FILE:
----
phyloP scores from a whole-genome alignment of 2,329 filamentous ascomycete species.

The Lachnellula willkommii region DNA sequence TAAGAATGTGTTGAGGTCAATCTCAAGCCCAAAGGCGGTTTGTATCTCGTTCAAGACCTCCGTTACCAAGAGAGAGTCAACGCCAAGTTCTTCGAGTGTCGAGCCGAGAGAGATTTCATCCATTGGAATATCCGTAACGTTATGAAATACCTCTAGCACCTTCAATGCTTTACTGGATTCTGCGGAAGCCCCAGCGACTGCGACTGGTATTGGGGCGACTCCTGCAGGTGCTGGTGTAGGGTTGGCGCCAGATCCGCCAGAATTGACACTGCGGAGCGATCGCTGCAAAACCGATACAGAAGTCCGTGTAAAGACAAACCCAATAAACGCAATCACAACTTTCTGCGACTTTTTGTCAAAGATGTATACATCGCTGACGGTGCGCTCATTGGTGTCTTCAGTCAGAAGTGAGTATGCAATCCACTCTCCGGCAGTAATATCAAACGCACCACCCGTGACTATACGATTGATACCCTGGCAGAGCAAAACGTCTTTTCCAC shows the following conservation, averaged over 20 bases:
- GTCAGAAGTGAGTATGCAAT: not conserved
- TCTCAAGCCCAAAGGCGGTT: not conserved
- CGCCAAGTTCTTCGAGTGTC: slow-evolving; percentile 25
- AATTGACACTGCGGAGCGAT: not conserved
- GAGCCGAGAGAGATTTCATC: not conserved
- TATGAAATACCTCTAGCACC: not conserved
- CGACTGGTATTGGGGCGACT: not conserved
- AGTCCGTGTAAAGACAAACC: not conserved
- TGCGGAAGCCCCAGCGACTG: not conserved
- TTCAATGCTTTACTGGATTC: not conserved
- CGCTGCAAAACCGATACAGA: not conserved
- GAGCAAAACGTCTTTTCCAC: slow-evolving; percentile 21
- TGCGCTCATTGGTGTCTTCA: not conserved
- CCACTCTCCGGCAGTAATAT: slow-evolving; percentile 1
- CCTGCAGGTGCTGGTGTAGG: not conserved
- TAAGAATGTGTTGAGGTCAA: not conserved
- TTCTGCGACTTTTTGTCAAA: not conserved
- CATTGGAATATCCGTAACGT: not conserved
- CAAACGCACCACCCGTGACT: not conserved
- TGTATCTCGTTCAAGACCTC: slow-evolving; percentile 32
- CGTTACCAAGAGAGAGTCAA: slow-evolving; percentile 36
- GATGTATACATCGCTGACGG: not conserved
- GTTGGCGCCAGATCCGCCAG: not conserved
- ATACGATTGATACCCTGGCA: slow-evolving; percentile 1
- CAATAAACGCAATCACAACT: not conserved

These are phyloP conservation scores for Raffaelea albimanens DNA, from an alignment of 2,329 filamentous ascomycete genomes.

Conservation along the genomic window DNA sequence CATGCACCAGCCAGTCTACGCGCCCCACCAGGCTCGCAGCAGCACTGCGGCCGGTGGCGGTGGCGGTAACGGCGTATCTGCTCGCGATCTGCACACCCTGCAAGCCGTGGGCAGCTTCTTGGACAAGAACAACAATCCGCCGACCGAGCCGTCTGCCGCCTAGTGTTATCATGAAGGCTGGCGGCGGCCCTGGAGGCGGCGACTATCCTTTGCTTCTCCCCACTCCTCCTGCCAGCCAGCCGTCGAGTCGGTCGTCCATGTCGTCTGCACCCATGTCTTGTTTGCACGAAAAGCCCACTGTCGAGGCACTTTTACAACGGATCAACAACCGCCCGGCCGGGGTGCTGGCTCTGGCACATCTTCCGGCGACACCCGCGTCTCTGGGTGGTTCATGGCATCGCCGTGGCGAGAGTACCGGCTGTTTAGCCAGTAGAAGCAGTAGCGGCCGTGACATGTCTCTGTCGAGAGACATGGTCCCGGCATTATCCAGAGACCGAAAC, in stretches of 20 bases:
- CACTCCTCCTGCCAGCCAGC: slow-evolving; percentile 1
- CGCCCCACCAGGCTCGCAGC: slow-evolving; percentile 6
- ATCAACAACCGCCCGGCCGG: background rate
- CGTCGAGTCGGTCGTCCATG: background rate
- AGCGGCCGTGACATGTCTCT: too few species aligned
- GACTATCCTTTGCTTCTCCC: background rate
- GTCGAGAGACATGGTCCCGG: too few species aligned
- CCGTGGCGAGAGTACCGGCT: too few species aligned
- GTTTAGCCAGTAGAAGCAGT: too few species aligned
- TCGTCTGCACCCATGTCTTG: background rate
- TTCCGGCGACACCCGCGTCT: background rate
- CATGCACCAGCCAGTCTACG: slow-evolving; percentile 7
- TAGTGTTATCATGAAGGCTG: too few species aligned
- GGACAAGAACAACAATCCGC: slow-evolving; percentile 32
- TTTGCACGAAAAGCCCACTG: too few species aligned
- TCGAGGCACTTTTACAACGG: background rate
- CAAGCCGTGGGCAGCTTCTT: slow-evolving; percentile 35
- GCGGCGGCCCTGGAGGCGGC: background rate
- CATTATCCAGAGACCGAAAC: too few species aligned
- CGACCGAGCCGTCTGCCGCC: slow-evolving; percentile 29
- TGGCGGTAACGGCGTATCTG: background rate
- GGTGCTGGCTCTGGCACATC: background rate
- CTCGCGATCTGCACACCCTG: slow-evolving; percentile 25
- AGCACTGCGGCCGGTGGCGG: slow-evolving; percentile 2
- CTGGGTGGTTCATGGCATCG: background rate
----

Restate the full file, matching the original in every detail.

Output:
phyloP scores from a whole-genome alignment of 2,329 filamentous ascomycete species.

The Lachnellula willkommii region DNA sequence TAAGAATGTGTTGAGGTCAATCTCAAGCCCAAAGGCGGTTTGTATCTCGTTCAAGACCTCCGTTACCAAGAGAGAGTCAACGCCAAGTTCTTCGAGTGTCGAGCCGAGAGAGATTTCATCCATTGGAATATCCGTAACGTTATGAAATACCTCTAGCACCTTCAATGCTTTACTGGATTCTGCGGAAGCCCCAGCGACTGCGACTGGTATTGGGGCGACTCCTGCAGGTGCTGGTGTAGGGTTGGCGCCAGATCCGCCAGAATTGACACTGCGGAGCGATCGCTGCAAAACCGATACAGAAGTCCGTGTAAAGACAAACCCAATAAACGCAATCACAACTTTCTGCGACTTTTTGTCAAAGATGTATACATCGCTGACGGTGCGCTCATTGGTGTCTTCAGTCAGAAGTGAGTATGCAATCCACTCTCCGGCAGTAATATCAAACGCACCACCCGTGACTATACGATTGATACCCTGGCAGAGCAAAACGTCTTTTCCAC shows the following conservation, averaged over 20 bases:
- GTCAGAAGTGAGTATGCAAT: not conserved
- TCTCAAGCCCAAAGGCGGTT: not conserved
- CGCCAAGTTCTTCGAGTGTC: slow-evolving; percentile 25
- AATTGACACTGCGGAGCGAT: not conserved
- GAGCCGAGAGAGATTTCATC: not conserved
- TATGAAATACCTCTAGCACC: not conserved
- CGACTGGTATTGGGGCGACT: not conserved
- AGTCCGTGTAAAGACAAACC: not conserved
- TGCGGAAGCCCCAGCGACTG: not conserved
- TTCAATGCTTTACTGGATTC: not conserved
- CGCTGCAAAACCGATACAGA: not conserved
- GAGCAAAACGTCTTTTCCAC: slow-evolving; percentile 21
- TGCGCTCATTGGTGTCTTCA: not conserved
- CCACTCTCCGGCAGTAATAT: slow-evolving; percentile 1
- CCTGCAGGTGCTGGTGTAGG: not conserved
- TAAGAATGTGTTGAGGTCAA: not conserved
- TTCTGCGACTTTTTGTCAAA: not conserved
- CATTGGAATATCCGTAACGT: not conserved
- CAAACGCACCACCCGTGACT: not conserved
- TGTATCTCGTTCAAGACCTC: slow-evolving; percentile 32
- CGTTACCAAGAGAGAGTCAA: slow-evolving; percentile 36
- GATGTATACATCGCTGACGG: not conserved
- GTTGGCGCCAGATCCGCCAG: not conserved
- ATACGATTGATACCCTGGCA: slow-evolving; percentile 1
- CAATAAACGCAATCACAACT: not conserved

These are phyloP conservation scores for Raffaelea albimanens DNA, from an alignment of 2,329 filamentous ascomycete genomes.

Conservation along the genomic window DNA sequence CATGCACCAGCCAGTCTACGCGCCCCACCAGGCTCGCAGCAGCACTGCGGCCGGTGGCGGTGGCGGTAACGGCGTATCTGCTCGCGATCTGCACACCCTGCAAGCCGTGGGCAGCTTCTTGGACAAGAACAACAATCCGCCGACCGAGCCGTCTGCCGCCTAGTGTTATCATGAAGGCTGGCGGCGGCCCTGGAGGCGGCGACTATCCTTTGCTTCTCCCCACTCCTCCTGCCAGCCAGCCGTCGAGTCGGTCGTCCATGTCGTCTGCACCCATGTCTTGTTTGCACGAAAAGCCCACTGTCGAGGCACTTTTACAACGGATCAACAACCGCCCGGCCGGGGTGCTGGCTCTGGCACATCTTCCGGCGACACCCGCGTCTCTGGGTGGTTCATGGCATCGCCGTGGCGAGAGTACCGGCTGTTTAGCCAGTAGAAGCAGTAGCGGCCGTGACATGTCTCTGTCGAGAGACATGGTCCCGGCATTATCCAGAGACCGAAAC, in stretches of 20 bases:
- CACTCCTCCTGCCAGCCAGC: slow-evolving; percentile 1
- CGCCCCACCAGGCTCGCAGC: slow-evolving; percentile 6
- ATCAACAACCGCCCGGCCGG: background rate
- CGTCGAGTCGGTCGTCCATG: background rate
- AGCGGCCGTGACATGTCTCT: too few species aligned
- GACTATCCTTTGCTTCTCCC: background rate
- GTCGAGAGACATGGTCCCGG: too few species aligned
- CCGTGGCGAGAGTACCGGCT: too few species aligned
- GTTTAGCCAGTAGAAGCAGT: too few species aligned
- TCGTCTGCACCCATGTCTTG: background rate
- TTCCGGCGACACCCGCGTCT: background rate
- CATGCACCAGCCAGTCTACG: slow-evolving; percentile 7
- TAGTGTTATCATGAAGGCTG: too few species aligned
- GGACAAGAACAACAATCCGC: slow-evolving; percentile 32
- TTTGCACGAAAAGCCCACTG: too few species aligned
- TCGAGGCACTTTTACAACGG: background rate
- CAAGCCGTGGGCAGCTTCTT: slow-evolving; percentile 35
- GCGGCGGCCCTGGAGGCGGC: background rate
- CATTATCCAGAGACCGAAAC: too few species aligned
- CGACCGAGCCGTCTGCCGCC: slow-evolving; percentile 29
- TGGCGGTAACGGCGTATCTG: background rate
- GGTGCTGGCTCTGGCACATC: background rate
- CTCGCGATCTGCACACCCTG: slow-evolving; percentile 25
- AGCACTGCGGCCGGTGGCGG: slow-evolving; percentile 2
- CTGGGTGGTTCATGGCATCG: background rate